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Next to Normal: Musical Review - Ladue News: Arts & Entertainment

Next to Normal: Musical Review

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Posted: Monday, March 4, 2013 5:20 pm | Updated: 5:29 pm, Mon Mar 4, 2013.

Story: It’s a typical morning at the Goodman household. Dan is getting ready to leave for work, while Diana rouses their son and daughter for school. It becomes quickly apparent, though, that all is now well when Diana begins to make sandwiches on the kitchen floor.

Diana has suffered from bipolar disorder for 16 years. Dan dutifully helps as much as he can, urging Diana to keep taking the medicine she’s been prescribed for her condition. Their children deal with the illness in their own ways, too. Daughter Natalie stresses about her studies and throws herself into her music as she prepares for a piano recital, while their son seems self-centered and impervious to his mother’s difficulties.

While Natalie’s life is brightened by Henry, a classmate who takes a shining to her, Dan and Diana visit a pair of psychiatrists, one of whom advocates electroconvulsive therapy to bring a sense of normalcy to Diana’s life. That result would be welcome in the Goodman home, or even something “next to normal,” as Natalie states with genuine hope.

Highlights: A musical about depression and mental illness seems unlikely at first thought. Yet, composer Tom Kitt and author/lyricist Brian Yorkey make it work effectively in their two-act rock musical that premiered Off-Broadway in 2008 before heading to Broadway in 2009 for a successful, two-year run.

Their engaging, affecting show garnered an Outer Critics’ Circle Award, Drama Desk Awards and 11 Tony Award nominations, winning three, including one for Best Original Score. It then was accorded the Pulitzer Prize for Drama in 2010.

Two years ago a moving touring production played the Fox Theatre. Now New Line Theatre is presenting a strong local premiere that shrewdly utilizes its cozy performance space to better capture the intimacy of the work.

Other Info: Next to Normal is a cerebral, up-close-and-personal account of mental illness, with a cast of six and a small accompanying orchestra that in New Line’s presentation consists of a half-dozen musicians. Seeing it at the Washington University South Campus Theatre accentuates the personal nature of the work in a way the sprawling touring production could not do.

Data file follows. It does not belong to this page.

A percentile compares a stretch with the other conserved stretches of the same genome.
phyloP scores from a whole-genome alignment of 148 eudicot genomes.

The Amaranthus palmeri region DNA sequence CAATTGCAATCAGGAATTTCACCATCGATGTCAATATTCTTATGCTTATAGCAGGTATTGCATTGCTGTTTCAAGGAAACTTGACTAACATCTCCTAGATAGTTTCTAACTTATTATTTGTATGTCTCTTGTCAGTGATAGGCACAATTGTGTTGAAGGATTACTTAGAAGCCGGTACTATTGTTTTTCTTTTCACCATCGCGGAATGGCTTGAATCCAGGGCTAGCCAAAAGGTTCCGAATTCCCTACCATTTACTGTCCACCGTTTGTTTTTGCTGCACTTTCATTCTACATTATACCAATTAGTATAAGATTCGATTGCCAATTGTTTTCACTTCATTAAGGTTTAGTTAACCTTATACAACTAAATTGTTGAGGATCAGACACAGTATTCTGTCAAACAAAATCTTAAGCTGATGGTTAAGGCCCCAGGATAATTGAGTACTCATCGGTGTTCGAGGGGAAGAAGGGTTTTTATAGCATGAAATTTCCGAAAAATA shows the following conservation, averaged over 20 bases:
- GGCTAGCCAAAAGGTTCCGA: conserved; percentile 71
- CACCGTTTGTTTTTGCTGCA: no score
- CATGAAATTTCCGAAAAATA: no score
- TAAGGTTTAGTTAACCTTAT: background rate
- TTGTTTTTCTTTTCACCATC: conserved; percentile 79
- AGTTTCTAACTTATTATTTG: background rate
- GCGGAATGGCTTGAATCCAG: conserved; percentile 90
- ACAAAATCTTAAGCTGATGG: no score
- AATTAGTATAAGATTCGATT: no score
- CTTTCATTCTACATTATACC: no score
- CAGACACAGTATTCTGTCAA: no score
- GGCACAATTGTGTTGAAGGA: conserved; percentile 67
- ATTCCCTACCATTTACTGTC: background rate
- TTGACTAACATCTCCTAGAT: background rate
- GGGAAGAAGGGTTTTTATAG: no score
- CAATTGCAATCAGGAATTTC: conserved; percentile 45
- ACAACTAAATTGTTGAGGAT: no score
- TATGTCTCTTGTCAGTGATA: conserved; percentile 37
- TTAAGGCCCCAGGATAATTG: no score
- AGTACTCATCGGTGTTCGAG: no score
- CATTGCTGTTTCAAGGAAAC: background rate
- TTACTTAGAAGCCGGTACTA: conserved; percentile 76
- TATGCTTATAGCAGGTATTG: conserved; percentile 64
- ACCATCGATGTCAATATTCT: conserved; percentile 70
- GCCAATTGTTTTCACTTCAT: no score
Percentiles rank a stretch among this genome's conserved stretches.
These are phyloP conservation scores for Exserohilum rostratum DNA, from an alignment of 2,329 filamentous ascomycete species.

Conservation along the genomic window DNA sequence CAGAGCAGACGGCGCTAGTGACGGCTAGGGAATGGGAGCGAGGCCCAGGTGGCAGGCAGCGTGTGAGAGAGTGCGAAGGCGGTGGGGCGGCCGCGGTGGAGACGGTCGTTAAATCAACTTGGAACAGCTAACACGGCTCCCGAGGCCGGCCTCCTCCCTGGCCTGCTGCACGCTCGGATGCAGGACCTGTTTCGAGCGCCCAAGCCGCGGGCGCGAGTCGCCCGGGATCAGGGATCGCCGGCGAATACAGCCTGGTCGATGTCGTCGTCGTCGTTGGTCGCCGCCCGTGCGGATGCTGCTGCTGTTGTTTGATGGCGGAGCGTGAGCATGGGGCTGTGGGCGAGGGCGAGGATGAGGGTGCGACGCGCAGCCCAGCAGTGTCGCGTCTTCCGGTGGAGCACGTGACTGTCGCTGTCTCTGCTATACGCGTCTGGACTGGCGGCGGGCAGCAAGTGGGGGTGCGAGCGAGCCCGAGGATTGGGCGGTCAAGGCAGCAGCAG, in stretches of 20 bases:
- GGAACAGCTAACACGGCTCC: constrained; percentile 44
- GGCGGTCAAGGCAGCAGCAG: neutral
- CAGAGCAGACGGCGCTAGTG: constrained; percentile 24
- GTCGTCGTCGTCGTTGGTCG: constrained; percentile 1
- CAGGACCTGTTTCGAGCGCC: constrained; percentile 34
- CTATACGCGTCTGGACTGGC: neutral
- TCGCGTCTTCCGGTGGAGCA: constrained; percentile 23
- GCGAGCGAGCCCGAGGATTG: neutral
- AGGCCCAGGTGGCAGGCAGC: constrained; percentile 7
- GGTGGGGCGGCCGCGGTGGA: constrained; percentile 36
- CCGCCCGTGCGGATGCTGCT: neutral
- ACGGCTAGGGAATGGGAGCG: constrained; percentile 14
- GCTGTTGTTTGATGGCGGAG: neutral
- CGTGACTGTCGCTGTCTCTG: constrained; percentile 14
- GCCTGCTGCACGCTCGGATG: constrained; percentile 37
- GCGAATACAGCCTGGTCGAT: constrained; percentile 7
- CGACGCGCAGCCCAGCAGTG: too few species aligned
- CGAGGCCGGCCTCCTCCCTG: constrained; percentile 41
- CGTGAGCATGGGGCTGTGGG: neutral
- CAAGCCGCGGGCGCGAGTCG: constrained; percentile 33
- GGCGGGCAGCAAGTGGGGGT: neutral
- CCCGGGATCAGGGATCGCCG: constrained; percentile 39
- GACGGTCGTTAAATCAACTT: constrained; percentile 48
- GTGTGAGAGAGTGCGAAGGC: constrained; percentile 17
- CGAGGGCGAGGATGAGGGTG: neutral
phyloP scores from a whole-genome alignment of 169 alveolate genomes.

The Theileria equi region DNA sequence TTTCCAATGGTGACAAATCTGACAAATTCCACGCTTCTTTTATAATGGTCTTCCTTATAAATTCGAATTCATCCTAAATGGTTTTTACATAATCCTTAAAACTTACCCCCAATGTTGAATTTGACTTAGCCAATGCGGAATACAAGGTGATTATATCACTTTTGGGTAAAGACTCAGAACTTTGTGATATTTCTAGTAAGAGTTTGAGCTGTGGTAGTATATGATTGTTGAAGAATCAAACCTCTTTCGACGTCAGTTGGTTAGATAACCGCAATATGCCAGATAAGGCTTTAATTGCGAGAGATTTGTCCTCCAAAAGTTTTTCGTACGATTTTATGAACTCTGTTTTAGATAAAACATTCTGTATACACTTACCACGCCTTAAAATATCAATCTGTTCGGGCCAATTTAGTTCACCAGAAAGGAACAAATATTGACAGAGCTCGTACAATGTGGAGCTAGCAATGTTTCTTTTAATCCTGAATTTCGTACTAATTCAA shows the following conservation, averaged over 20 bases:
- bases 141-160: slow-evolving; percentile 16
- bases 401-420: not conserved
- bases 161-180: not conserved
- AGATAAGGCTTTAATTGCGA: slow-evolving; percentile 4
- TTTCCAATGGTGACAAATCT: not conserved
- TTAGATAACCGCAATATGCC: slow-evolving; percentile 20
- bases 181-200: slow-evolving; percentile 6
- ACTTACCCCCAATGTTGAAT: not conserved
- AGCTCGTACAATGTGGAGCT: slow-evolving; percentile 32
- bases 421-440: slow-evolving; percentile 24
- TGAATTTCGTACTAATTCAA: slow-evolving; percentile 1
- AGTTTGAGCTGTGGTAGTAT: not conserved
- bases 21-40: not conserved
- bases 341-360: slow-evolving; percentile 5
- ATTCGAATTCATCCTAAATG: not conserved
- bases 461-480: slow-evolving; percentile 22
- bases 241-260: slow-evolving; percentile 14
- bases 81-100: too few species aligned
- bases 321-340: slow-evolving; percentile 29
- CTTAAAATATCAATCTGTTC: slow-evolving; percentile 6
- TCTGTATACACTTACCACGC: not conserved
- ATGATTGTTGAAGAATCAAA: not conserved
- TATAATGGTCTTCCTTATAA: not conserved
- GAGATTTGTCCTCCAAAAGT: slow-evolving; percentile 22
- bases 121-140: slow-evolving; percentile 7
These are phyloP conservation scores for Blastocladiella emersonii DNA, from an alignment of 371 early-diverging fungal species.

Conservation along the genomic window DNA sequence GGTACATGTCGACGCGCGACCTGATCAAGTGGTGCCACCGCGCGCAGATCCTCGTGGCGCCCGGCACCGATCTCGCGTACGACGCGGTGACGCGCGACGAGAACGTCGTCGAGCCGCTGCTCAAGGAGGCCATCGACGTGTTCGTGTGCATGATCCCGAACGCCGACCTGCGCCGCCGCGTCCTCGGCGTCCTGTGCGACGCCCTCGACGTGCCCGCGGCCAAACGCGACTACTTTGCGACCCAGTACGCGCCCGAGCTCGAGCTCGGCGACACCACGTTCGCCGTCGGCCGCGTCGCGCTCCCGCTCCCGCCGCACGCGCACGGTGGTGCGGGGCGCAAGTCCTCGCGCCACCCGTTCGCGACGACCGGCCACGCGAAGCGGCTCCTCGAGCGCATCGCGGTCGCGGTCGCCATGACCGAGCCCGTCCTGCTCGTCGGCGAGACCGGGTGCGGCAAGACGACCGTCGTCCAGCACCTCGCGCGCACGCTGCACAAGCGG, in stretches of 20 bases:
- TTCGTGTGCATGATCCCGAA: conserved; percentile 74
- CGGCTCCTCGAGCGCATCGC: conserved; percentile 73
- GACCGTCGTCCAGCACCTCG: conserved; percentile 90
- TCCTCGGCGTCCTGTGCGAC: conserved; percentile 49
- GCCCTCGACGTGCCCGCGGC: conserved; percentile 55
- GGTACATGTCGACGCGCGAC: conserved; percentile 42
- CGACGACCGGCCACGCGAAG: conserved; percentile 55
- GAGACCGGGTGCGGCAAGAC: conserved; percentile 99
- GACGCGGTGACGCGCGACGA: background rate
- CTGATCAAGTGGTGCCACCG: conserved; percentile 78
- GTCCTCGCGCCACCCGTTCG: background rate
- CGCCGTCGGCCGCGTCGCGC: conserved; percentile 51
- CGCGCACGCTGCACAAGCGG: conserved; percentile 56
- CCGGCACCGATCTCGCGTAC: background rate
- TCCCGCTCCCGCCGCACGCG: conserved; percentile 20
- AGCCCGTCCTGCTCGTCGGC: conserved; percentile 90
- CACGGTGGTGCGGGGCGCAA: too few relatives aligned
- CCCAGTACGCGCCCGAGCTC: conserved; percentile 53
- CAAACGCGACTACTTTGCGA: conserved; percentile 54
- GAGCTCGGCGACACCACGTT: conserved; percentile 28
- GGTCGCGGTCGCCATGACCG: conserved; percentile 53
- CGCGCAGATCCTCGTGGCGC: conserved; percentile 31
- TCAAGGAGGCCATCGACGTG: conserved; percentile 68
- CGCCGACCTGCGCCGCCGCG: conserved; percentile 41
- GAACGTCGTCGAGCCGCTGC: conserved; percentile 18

On the down side, once again the New Line band all but drowns out the singers far too often. Kitt’s music is infectious and consistently appealing, much like his score for High Fidelity, but sometimes Yorkey’s sophisticated lyrics can be hard to discern over the musical ensemble’s volume. Hopefully that will be rectified in future performances.

Director Scott Miller and associate director Mike Dowdy splendidly bring the subject matter and the cast directly to the audience in this intimate version, which plays out on Scott L. Schoonover’s whimsical set that may represent reality in Diana’s mind, with lamps and doors affixed in sundry directions in the background, courtesy of Alison Helmer’s thoughtfully assembled props.

It’s all bathed in Sean Savoie’s complementary lighting design. Amy Kelly provides costumes that match the age and/or professions of the characters and Kevin Miko adds sound to the effort.

Kimi Short brings a fine vocal styling to Diana’s ballads as well as some of the harder-edged tunes, but her acting in the focal role is more sufficient than stirring. Jeffrey Wright adds satisfactory support as her loving husband Dan in both singing and acting elements, and Zachary Allen Farmer is both amusing in Diana’s fantasy moments and straightforward as Dr. Fine and Dr. Madden offering their professional counsel.

There is some surprisingly strong work by young Mary Beth Black as Natalie and Joseph McAnulty as Henry. Both youngsters are quite convincing in their roles, and Black demonstrates a fine voice as well.

The real strength in this production, however, is Ryan Foizey as the mischievous Goodman son. Foizey smoothly glides around the stage, lithely leaping its small staircases or nimbly flowing through the central performing area with an intriguing and beguiling interpretation and a smooth, accomplished vocal style that brings out the best of the intoxicating music.

There’s an appealing use of strings in conductor/pianist Justin Smolik’s band, which features cellist Ethan Edwards and violinist Nikki Glenn as well as guitarist D. Mike Bauer, Dave Hall on bass and percussionist Clancy Newel, even if they’re too loud at times for clarity’s sake.

New Line’s artistic director Miller has a keen eye for what makes a particular musical work best, often finding hidden gems and mining their potential to sparkle. Even with this Pulitzer Prize-winning show he’s been able to accentuate the delicate emotions that are laid bare in Next to Normal.

Musical: Next to Normal

Group: New Line Theatre

Venue: Washington University South Campus Theatre, 6501 Clayton Road

Dates: March 7, 8, 9, 14, 15, 16, 21, 22, 23

Tickets: $10-$20; contact 534-1111 or metrotix.com

Rating: A 4.5 on a scale of 1-to-5.

Photos courtesy of Jill Ritter Lindberg

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